# What is the current value of the scale factor?

1. Jul 11, 2008

### I_wonder

Do cosmologists know what is the current value of the scale factor? I know we have a current value for the hubble constant H, and I know H=a'/a. But what about the value of a?

Thanks!

2. Jul 11, 2008

### cristo

Staff Emeritus
3. Dec 20, 2011

### EhsanZ

What is the current value of the scale factor(R₀)?

a= R(t)/R₀

Give me the number.

Thanks

4. Dec 20, 2011

### BillSaltLake

R0= 1, which is a dimensionless number. Why? Because I define it as 1. I can define it as any present number I want to, and it will not change the physics. I can arbitrarily define R at one time only; the value at all other times will scale with my choice of R at the single time I selected.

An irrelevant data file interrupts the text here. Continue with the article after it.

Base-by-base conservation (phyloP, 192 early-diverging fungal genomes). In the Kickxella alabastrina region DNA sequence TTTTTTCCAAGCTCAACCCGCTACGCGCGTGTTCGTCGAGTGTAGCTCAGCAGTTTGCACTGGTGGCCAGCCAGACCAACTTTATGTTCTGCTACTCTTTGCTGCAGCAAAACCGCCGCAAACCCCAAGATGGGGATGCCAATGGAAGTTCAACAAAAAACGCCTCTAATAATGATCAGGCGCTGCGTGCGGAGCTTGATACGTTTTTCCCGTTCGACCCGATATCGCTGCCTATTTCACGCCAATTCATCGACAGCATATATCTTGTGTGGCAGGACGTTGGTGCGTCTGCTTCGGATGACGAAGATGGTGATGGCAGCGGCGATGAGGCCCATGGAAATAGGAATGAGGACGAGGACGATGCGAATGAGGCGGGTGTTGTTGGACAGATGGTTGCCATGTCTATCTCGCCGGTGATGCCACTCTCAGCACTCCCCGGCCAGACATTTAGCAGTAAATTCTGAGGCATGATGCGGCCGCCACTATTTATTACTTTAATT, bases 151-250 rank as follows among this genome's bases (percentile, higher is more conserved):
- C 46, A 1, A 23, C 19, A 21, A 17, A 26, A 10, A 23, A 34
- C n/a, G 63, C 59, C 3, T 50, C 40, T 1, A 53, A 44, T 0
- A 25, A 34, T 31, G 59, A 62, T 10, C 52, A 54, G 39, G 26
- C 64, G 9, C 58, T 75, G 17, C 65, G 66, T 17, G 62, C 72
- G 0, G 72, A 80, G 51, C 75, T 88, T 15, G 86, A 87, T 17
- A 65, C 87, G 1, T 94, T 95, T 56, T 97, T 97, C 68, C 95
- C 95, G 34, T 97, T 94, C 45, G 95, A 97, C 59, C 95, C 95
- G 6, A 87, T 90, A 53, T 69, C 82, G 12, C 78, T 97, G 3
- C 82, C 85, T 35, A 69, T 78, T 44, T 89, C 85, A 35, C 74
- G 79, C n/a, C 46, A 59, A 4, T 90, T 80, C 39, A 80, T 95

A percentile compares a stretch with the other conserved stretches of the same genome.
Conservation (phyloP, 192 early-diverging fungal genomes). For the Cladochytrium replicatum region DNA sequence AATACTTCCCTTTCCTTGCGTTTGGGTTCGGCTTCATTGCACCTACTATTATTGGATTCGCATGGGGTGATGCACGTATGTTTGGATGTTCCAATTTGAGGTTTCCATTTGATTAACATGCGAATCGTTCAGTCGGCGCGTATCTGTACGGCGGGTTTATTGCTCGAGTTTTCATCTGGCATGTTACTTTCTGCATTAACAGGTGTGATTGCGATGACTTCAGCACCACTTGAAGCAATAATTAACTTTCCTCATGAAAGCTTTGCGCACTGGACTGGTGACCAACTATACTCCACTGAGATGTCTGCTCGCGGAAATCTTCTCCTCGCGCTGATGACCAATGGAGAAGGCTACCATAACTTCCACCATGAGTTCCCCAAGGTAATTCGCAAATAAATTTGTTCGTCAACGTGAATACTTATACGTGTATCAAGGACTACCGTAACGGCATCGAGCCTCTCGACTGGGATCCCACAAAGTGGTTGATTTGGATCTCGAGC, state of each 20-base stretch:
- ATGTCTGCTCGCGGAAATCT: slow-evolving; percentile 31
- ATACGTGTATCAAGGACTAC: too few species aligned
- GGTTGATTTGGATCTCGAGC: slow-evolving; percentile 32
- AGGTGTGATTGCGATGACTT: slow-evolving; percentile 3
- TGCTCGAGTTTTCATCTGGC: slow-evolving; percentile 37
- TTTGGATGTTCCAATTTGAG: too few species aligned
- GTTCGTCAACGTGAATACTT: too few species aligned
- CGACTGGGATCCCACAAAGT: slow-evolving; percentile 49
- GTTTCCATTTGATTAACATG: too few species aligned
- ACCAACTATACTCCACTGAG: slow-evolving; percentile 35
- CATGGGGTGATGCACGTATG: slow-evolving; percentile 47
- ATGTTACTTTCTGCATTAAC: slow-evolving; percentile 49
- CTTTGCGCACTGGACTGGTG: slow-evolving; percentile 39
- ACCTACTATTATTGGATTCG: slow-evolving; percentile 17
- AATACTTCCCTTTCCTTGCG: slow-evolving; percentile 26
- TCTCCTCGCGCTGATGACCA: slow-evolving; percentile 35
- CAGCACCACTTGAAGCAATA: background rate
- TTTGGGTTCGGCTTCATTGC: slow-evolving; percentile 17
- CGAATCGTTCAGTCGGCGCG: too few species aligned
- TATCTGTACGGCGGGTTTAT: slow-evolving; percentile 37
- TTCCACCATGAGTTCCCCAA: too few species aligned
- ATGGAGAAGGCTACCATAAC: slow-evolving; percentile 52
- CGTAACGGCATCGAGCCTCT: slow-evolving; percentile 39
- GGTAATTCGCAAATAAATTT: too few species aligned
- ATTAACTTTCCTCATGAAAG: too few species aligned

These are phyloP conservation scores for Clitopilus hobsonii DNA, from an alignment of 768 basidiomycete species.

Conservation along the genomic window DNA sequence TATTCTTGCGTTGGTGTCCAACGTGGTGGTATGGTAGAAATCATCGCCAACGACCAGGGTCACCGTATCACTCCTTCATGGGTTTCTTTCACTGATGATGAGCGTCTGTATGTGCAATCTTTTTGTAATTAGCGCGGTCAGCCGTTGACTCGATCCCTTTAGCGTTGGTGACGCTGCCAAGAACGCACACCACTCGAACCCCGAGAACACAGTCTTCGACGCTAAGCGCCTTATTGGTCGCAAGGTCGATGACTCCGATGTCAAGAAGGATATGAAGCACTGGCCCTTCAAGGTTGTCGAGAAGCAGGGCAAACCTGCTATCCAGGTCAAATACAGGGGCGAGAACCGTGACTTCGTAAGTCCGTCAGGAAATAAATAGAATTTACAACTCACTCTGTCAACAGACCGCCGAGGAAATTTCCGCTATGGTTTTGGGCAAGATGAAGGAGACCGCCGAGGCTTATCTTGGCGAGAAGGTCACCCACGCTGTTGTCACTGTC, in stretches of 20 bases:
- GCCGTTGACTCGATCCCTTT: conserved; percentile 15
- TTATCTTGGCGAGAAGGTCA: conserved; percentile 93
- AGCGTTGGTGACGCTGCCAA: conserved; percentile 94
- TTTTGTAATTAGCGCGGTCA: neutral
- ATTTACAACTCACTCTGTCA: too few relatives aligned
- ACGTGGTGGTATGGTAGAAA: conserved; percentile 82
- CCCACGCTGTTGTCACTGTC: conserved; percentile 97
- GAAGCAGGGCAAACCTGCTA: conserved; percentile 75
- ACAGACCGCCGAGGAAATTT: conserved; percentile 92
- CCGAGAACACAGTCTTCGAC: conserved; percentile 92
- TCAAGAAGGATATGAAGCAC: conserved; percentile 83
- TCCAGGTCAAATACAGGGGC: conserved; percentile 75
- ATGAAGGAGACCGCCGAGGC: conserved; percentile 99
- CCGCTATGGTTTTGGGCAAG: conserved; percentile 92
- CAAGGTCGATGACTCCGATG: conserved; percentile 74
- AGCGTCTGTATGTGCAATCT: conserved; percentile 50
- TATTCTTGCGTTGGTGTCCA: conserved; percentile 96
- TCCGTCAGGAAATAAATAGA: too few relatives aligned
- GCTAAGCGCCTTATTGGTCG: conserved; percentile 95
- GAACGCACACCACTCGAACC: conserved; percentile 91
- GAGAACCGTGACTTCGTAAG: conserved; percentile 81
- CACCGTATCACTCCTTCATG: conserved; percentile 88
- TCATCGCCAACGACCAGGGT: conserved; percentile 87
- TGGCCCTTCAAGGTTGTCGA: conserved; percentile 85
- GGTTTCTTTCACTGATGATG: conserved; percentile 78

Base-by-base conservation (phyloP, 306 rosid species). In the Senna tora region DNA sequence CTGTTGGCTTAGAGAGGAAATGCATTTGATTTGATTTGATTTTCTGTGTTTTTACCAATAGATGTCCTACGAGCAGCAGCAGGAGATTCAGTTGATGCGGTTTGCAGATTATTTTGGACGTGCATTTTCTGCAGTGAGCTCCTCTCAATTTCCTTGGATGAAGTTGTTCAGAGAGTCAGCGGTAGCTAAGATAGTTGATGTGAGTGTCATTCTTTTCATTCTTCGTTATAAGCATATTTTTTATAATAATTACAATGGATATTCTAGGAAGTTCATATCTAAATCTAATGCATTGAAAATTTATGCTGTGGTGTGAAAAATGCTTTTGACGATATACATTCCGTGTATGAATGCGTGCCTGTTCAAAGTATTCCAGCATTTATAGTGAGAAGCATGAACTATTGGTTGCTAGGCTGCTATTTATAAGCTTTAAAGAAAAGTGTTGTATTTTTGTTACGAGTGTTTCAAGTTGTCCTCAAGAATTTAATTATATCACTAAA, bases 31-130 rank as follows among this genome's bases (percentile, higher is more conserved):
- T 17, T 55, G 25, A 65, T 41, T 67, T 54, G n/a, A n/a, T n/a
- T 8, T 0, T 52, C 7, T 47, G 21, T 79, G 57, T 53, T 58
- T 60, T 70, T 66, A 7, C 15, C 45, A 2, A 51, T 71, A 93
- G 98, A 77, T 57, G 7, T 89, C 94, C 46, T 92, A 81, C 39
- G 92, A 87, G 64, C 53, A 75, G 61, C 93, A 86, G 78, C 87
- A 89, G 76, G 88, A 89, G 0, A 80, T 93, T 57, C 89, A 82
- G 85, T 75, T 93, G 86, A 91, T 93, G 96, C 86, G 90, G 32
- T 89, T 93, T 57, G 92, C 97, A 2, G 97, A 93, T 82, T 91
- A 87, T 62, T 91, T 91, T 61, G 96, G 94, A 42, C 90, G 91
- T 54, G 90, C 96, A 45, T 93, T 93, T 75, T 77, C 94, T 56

Last edited: Dec 20, 2011
5. Dec 20, 2011

### edgepflow

Yeah, the scale factor is traditionally set to unity at the current time. In other words, a(t=2011 A.D.) = 1. Then you can apply the cosmology of your choice (e.g. flat universe with cosmological constant) and answer questions such as how old was the universe when things were 1000 times closer together: a(time in past) / a (now) = 1 / 1000 and solve for the time in the past.

6. Dec 21, 2011

### EhsanZ

Thanks, but here appears another question. So why do we define a=R/R0 at all, when R0=1? It means a(t)=R(t), and it is just changing names, isn't it?!